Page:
Madison's Latest System used is cutting
garments, and a fit guaranteed
Repairing and Cleaning
, Neatly and Quickly Don.
Stubling & Williams.
THE DALLES, - OREGON
JCTk;alers in Wines, Liquors and
Cigars. Milwaukee Beer on Draught.
"The Regulator Line"
Tie Dalles, Portland and Astoria
Freignt ana Passenger Line
Through daily service (Sundays ex
cepted) between The Dalles and" Port
land. Steamer Regulator leaves The
Dalles at 7 a. in. connecting at 'Cascade
Locks with steamer Dalles City.
Steamer Dalles City leaves Portland
(Yamhill street dock) at 6 a. m. con
necting with steamer Regulator for The
Freight Rates Greatly Reduced.
Shipments received at wharf anv time.
day or night, and delivered at Portland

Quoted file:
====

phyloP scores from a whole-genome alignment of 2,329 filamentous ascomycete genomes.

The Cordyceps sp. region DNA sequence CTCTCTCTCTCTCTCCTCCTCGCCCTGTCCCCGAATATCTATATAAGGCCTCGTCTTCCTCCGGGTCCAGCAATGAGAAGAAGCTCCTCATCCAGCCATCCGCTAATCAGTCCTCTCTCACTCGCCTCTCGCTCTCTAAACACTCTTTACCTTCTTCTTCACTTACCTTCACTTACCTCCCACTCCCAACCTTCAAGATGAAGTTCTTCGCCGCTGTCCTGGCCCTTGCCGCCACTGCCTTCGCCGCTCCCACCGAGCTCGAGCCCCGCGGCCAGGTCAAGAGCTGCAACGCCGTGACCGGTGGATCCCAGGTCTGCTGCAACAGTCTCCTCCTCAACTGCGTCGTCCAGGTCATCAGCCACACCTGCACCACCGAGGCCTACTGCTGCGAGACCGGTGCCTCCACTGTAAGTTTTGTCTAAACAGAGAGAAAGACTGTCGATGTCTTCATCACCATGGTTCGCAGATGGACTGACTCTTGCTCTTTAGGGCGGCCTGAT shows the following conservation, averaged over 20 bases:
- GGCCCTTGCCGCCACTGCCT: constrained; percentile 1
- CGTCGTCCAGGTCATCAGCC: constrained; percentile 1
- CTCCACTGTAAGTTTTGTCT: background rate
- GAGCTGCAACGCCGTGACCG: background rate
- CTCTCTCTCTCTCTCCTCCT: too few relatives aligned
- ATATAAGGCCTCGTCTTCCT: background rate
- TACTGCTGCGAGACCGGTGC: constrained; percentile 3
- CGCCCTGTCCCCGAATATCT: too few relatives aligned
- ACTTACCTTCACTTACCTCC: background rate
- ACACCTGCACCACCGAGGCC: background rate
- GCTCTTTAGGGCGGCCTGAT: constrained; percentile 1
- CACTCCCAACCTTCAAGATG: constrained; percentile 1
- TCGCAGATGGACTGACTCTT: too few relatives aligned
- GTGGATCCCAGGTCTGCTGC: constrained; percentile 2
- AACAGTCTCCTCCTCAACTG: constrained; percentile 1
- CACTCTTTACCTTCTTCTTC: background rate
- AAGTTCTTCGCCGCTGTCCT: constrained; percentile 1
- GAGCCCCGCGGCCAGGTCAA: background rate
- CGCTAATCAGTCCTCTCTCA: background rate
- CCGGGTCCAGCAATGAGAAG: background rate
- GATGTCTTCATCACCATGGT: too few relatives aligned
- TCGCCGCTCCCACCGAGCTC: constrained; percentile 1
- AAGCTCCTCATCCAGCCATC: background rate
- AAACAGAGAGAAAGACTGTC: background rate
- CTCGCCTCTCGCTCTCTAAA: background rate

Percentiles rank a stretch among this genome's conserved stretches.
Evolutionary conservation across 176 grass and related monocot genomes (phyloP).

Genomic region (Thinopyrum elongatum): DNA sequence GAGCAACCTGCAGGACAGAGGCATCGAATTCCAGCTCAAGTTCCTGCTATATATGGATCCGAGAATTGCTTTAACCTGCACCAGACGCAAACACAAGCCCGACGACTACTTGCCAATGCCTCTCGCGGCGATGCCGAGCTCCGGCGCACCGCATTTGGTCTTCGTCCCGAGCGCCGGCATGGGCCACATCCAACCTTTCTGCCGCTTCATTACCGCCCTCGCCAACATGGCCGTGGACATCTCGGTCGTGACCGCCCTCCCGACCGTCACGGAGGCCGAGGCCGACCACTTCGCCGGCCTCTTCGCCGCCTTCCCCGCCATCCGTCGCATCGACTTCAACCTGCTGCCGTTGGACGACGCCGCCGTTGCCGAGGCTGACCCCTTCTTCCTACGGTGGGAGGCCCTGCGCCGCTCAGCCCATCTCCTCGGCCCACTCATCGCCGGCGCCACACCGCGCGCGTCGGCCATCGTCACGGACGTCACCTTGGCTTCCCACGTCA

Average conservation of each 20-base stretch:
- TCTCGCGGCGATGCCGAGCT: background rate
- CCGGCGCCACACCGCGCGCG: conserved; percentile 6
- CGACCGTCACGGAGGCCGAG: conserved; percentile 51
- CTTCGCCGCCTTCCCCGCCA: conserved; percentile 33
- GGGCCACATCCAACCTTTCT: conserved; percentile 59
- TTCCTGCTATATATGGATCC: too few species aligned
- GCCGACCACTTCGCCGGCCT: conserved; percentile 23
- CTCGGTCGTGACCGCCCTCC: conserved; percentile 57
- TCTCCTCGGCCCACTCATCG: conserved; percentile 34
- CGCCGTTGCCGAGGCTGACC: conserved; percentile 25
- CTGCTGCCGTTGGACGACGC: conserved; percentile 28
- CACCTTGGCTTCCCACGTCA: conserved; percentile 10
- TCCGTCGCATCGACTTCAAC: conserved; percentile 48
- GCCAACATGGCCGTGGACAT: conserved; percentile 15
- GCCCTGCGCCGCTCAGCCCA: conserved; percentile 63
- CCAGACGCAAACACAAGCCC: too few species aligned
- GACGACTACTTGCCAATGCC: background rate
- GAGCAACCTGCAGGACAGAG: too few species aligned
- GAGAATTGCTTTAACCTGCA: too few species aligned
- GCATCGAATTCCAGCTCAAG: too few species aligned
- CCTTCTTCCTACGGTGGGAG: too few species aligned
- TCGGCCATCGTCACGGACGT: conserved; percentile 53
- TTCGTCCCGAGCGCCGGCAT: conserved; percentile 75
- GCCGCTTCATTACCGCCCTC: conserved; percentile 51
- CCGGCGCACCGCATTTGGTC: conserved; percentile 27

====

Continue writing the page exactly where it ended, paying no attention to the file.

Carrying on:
on arrival. Live stock shipments
ouciiea. uau on or address.
W. C. ALLAWAY,
i . Qeunl Agent.
b. f: LAUGH LIN,
THE' DALLES, - OREGON
Are You Interested
In Low Prices ?
We offer a magnificent new stock for Fall and
Winter at prices the lowest yet named for
strictly FIRST-CLASS GOODS.
Hioh Grades in Every Department.
.' True Merit in Every Article.
Honest Quality Everywhere.
Faps, muffs, pzxf Trimmings.
Silks in Every Shade and Style.
Rubbers & Overshoes.
We show the latest novelties and keep the very
finest selection in all standard styles.
Snipes Sl Kinersly.
woisi ana Mi flutii.
Handled by Three Registered Druggists.
ALSO ALL THE LEADING
Patent (Dedieines and Druggists Sundries
HOUSE PAINTS. OILS AND GLASS.
Agents for Murphy's Fine Varnishes and the only agents in
the City for The Sherwin, Will ams Co.'s Paints.
The Largest Dealers in Wall Paper.
Finest Line of Imported Key West and Domestic Cigars.
Agent for Tansill's Punch.